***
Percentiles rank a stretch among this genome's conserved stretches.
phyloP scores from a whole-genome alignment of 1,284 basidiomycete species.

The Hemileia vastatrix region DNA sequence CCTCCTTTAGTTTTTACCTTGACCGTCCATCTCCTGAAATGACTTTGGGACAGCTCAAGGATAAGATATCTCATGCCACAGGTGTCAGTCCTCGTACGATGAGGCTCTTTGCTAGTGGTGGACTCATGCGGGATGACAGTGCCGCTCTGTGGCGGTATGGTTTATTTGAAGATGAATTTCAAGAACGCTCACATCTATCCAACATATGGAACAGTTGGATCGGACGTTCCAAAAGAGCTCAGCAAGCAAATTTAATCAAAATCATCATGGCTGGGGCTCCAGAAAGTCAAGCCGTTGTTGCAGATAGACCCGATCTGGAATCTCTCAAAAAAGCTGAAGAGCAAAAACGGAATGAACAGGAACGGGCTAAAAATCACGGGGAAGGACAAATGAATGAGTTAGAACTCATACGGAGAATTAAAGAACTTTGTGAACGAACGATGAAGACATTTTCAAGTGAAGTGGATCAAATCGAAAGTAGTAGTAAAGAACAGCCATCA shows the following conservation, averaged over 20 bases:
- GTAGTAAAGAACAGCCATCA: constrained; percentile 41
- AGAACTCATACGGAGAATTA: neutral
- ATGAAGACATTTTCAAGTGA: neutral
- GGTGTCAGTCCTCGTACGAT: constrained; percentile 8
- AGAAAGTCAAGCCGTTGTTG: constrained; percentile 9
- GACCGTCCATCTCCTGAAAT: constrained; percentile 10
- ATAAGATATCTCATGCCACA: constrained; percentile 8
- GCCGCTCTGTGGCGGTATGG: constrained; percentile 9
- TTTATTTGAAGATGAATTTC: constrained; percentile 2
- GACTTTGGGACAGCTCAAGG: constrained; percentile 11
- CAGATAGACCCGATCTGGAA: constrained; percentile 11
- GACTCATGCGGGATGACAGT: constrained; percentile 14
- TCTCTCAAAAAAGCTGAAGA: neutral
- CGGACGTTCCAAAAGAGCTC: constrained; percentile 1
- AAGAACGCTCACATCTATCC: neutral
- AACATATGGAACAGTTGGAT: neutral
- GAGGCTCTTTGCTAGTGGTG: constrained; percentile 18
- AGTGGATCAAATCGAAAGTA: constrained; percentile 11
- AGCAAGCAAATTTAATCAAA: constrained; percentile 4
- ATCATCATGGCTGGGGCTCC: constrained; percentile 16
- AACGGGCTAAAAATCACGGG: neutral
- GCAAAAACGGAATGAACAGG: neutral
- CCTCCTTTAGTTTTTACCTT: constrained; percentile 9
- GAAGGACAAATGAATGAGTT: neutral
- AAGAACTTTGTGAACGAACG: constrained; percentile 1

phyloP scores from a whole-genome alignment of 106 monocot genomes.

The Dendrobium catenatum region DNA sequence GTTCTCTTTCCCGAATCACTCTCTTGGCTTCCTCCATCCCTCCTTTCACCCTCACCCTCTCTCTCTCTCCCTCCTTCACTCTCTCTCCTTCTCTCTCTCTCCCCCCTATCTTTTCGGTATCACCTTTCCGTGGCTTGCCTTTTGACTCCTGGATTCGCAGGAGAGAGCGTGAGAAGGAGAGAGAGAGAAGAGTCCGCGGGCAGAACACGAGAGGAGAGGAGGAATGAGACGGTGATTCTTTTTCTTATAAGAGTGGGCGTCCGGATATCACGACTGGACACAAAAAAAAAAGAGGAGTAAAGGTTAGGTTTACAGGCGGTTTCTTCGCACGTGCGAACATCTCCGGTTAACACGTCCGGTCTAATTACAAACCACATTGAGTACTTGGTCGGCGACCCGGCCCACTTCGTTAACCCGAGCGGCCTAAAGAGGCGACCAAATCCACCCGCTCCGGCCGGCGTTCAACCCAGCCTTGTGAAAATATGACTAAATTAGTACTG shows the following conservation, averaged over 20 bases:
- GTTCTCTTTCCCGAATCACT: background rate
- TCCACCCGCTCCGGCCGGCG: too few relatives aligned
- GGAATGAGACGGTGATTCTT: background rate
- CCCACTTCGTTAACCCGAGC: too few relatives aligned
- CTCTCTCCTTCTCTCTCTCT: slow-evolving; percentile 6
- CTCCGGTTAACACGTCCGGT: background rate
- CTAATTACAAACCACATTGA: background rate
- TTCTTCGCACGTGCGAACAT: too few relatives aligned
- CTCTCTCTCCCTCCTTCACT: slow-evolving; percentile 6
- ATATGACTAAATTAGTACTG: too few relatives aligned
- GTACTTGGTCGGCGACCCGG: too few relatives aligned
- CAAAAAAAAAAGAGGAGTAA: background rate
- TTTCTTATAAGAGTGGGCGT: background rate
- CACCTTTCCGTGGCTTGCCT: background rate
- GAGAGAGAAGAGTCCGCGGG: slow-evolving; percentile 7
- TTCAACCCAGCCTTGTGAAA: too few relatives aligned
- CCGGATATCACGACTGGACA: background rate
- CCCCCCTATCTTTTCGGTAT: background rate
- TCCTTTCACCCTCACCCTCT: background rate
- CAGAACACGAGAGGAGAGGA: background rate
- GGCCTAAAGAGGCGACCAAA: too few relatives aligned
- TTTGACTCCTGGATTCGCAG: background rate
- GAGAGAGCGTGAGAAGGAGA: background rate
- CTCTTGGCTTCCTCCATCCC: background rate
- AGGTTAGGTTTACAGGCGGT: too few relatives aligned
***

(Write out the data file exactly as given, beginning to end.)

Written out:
Percentiles rank a stretch among this genome's conserved stretches.
phyloP scores from a whole-genome alignment of 1,284 basidiomycete species.

The Hemileia vastatrix region DNA sequence CCTCCTTTAGTTTTTACCTTGACCGTCCATCTCCTGAAATGACTTTGGGACAGCTCAAGGATAAGATATCTCATGCCACAGGTGTCAGTCCTCGTACGATGAGGCTCTTTGCTAGTGGTGGACTCATGCGGGATGACAGTGCCGCTCTGTGGCGGTATGGTTTATTTGAAGATGAATTTCAAGAACGCTCACATCTATCCAACATATGGAACAGTTGGATCGGACGTTCCAAAAGAGCTCAGCAAGCAAATTTAATCAAAATCATCATGGCTGGGGCTCCAGAAAGTCAAGCCGTTGTTGCAGATAGACCCGATCTGGAATCTCTCAAAAAAGCTGAAGAGCAAAAACGGAATGAACAGGAACGGGCTAAAAATCACGGGGAAGGACAAATGAATGAGTTAGAACTCATACGGAGAATTAAAGAACTTTGTGAACGAACGATGAAGACATTTTCAAGTGAAGTGGATCAAATCGAAAGTAGTAGTAAAGAACAGCCATCA shows the following conservation, averaged over 20 bases:
- GTAGTAAAGAACAGCCATCA: constrained; percentile 41
- AGAACTCATACGGAGAATTA: neutral
- ATGAAGACATTTTCAAGTGA: neutral
- GGTGTCAGTCCTCGTACGAT: constrained; percentile 8
- AGAAAGTCAAGCCGTTGTTG: constrained; percentile 9
- GACCGTCCATCTCCTGAAAT: constrained; percentile 10
- ATAAGATATCTCATGCCACA: constrained; percentile 8
- GCCGCTCTGTGGCGGTATGG: constrained; percentile 9
- TTTATTTGAAGATGAATTTC: constrained; percentile 2
- GACTTTGGGACAGCTCAAGG: constrained; percentile 11
- CAGATAGACCCGATCTGGAA: constrained; percentile 11
- GACTCATGCGGGATGACAGT: constrained; percentile 14
- TCTCTCAAAAAAGCTGAAGA: neutral
- CGGACGTTCCAAAAGAGCTC: constrained; percentile 1
- AAGAACGCTCACATCTATCC: neutral
- AACATATGGAACAGTTGGAT: neutral
- GAGGCTCTTTGCTAGTGGTG: constrained; percentile 18
- AGTGGATCAAATCGAAAGTA: constrained; percentile 11
- AGCAAGCAAATTTAATCAAA: constrained; percentile 4
- ATCATCATGGCTGGGGCTCC: constrained; percentile 16
- AACGGGCTAAAAATCACGGG: neutral
- GCAAAAACGGAATGAACAGG: neutral
- CCTCCTTTAGTTTTTACCTT: constrained; percentile 9
- GAAGGACAAATGAATGAGTT: neutral
- AAGAACTTTGTGAACGAACG: constrained; percentile 1

phyloP scores from a whole-genome alignment of 106 monocot genomes.

The Dendrobium catenatum region DNA sequence GTTCTCTTTCCCGAATCACTCTCTTGGCTTCCTCCATCCCTCCTTTCACCCTCACCCTCTCTCTCTCTCCCTCCTTCACTCTCTCTCCTTCTCTCTCTCTCCCCCCTATCTTTTCGGTATCACCTTTCCGTGGCTTGCCTTTTGACTCCTGGATTCGCAGGAGAGAGCGTGAGAAGGAGAGAGAGAGAAGAGTCCGCGGGCAGAACACGAGAGGAGAGGAGGAATGAGACGGTGATTCTTTTTCTTATAAGAGTGGGCGTCCGGATATCACGACTGGACACAAAAAAAAAAGAGGAGTAAAGGTTAGGTTTACAGGCGGTTTCTTCGCACGTGCGAACATCTCCGGTTAACACGTCCGGTCTAATTACAAACCACATTGAGTACTTGGTCGGCGACCCGGCCCACTTCGTTAACCCGAGCGGCCTAAAGAGGCGACCAAATCCACCCGCTCCGGCCGGCGTTCAACCCAGCCTTGTGAAAATATGACTAAATTAGTACTG shows the following conservation, averaged over 20 bases:
- GTTCTCTTTCCCGAATCACT: background rate
- TCCACCCGCTCCGGCCGGCG: too few relatives aligned
- GGAATGAGACGGTGATTCTT: background rate
- CCCACTTCGTTAACCCGAGC: too few relatives aligned
- CTCTCTCCTTCTCTCTCTCT: slow-evolving; percentile 6
- CTCCGGTTAACACGTCCGGT: background rate
- CTAATTACAAACCACATTGA: background rate
- TTCTTCGCACGTGCGAACAT: too few relatives aligned
- CTCTCTCTCCCTCCTTCACT: slow-evolving; percentile 6
- ATATGACTAAATTAGTACTG: too few relatives aligned
- GTACTTGGTCGGCGACCCGG: too few relatives aligned
- CAAAAAAAAAAGAGGAGTAA: background rate
- TTTCTTATAAGAGTGGGCGT: background rate
- CACCTTTCCGTGGCTTGCCT: background rate
- GAGAGAGAAGAGTCCGCGGG: slow-evolving; percentile 7
- TTCAACCCAGCCTTGTGAAA: too few relatives aligned
- CCGGATATCACGACTGGACA: background rate
- CCCCCCTATCTTTTCGGTAT: background rate
- TCCTTTCACCCTCACCCTCT: background rate
- CAGAACACGAGAGGAGAGGA: background rate
- GGCCTAAAGAGGCGACCAAA: too few relatives aligned
- TTTGACTCCTGGATTCGCAG: background rate
- GAGAGAGCGTGAGAAGGAGA: background rate
- CTCTTGGCTTCCTCCATCCC: background rate
- AGGTTAGGTTTACAGGCGGT: too few relatives aligned